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  • Characterization of Hypoeutectic Al-Si alloys at near Microgravity, High Undercooling Conditions

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    Understanding the evolution of microstructure during solidification is vital to manufacturing products with desired properties. This evolution is strongly dependent on the growth of the S/L interface during solidification, which depends on the level of undercooling of different phases. The larger the undercooling the more solidification pathways there are, making a broad range of metastable microstructures possible. Convection also plays an important role during solidification and therefore must be limited to help understand the underlying solidification mechanisms that are play. 
    One of the most effective ways to achieve large undercoolings is through containlerless solidification, which allows for complete avoidance of heterogeneous nucleation at container walls. A common containerless technique is Electro-Magnetic Levitation (EML) but for it to operate large forces are required to compensate for the gravitational force acting on the sample, inducing external stirring and convection. A possible solution is operating EML in a microgravity environment but this is expensive and quite difficult to setup.
    To optimize both aspects a containerless ground based technique called Impulse Atomization (IA) was developed.  It achieves high undercoolings in a containerless environment while having minimal if any convection in the solidifying droplets. A single fluid atomization technique, IA allows for breakup of a melt stream into small droplets through the influence of mechanical impulses. The formed droplets almost reach free fall conditions within an inert chamber reducing the experienced convection inside the droplets. Simultaneously, the small size of the droplets and inert environment allow for rapid solidification and large undercoolings to occur.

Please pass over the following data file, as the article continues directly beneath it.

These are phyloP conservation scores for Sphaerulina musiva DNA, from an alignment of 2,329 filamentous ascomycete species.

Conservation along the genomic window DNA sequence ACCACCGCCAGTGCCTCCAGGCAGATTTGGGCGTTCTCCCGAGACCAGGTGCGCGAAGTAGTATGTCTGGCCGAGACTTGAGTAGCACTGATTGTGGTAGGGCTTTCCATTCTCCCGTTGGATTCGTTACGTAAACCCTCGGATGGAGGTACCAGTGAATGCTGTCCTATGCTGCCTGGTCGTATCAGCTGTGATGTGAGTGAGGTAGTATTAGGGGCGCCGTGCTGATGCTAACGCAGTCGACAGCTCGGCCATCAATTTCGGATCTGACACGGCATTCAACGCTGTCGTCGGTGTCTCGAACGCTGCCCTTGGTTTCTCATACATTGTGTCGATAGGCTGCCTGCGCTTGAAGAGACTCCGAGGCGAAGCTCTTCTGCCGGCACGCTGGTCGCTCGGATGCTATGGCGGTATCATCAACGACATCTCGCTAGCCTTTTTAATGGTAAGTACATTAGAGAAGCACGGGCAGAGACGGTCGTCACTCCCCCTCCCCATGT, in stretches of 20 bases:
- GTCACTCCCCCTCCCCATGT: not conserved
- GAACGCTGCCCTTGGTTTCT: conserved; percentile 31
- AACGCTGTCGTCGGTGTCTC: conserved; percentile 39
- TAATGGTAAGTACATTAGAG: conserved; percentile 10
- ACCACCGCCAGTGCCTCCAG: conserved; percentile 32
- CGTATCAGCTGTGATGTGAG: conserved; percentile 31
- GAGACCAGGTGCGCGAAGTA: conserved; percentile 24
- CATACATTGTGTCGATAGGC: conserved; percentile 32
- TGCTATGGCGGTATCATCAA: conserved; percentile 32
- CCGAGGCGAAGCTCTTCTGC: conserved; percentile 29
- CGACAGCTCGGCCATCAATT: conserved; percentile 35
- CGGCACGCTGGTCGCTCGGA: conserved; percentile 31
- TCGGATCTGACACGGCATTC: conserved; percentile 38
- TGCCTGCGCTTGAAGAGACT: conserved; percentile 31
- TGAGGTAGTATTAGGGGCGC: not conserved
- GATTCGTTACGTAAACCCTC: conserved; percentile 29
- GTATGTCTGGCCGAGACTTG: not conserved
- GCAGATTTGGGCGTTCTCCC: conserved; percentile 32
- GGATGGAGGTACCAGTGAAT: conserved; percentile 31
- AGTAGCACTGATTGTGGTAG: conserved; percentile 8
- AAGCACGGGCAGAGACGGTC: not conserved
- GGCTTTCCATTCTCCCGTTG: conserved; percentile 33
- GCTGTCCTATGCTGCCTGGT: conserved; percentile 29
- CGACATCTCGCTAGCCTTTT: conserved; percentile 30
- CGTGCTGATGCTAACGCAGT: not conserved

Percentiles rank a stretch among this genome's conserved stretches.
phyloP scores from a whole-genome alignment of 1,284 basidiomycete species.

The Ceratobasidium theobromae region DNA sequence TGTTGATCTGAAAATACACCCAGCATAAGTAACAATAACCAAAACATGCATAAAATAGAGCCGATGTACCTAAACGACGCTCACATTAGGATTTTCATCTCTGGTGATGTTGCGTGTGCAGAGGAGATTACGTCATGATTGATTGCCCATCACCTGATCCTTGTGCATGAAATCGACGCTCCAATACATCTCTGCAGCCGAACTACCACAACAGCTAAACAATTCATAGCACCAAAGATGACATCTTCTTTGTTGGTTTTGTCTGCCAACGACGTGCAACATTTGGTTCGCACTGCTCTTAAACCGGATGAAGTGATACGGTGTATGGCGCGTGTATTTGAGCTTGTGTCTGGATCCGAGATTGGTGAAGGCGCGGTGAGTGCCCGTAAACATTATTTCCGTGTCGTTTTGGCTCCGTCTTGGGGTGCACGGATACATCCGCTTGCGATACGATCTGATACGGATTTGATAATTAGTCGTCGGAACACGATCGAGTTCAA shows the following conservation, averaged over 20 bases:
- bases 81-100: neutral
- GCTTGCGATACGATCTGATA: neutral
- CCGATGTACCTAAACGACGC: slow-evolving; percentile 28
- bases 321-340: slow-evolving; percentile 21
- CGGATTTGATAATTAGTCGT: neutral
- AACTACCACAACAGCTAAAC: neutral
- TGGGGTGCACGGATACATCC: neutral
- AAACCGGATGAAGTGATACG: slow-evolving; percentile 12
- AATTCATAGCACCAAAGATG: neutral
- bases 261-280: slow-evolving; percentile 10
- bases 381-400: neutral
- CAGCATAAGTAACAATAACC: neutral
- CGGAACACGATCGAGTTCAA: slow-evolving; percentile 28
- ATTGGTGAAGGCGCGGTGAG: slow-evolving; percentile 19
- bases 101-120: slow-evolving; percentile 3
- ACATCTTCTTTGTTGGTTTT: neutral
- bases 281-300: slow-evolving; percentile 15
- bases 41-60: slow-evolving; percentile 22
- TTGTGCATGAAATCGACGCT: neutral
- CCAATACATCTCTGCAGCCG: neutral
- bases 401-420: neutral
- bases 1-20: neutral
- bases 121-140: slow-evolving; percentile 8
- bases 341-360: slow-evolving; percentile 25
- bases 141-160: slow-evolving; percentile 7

Due to these unique processing characteristics IA was used to examine hypoeutectic Al-Si alloys to quantify its effect on microstructure, morphology and mechanical properties. These alloys form an important class of cast industrial alloys.  From results on IA atomized powders, a dendritic “Seaweed” microstructure was observed and appears to occur by an alternating dendrite tip splitting mechanism brought about by a change in surface tension anisotropy at the solidification interface. The bending and breaking of the growing dendrites could be caused by the rejection and subsequent build-up of solute at the solidification front, signifying a change in mechanism from what is seen in conventional alloys. Also, noticeable refinement of the α-Al & eutectic Si was seen which in turn led to improved mechanical properties of the alloy.
    Abstract document


    Manuscript document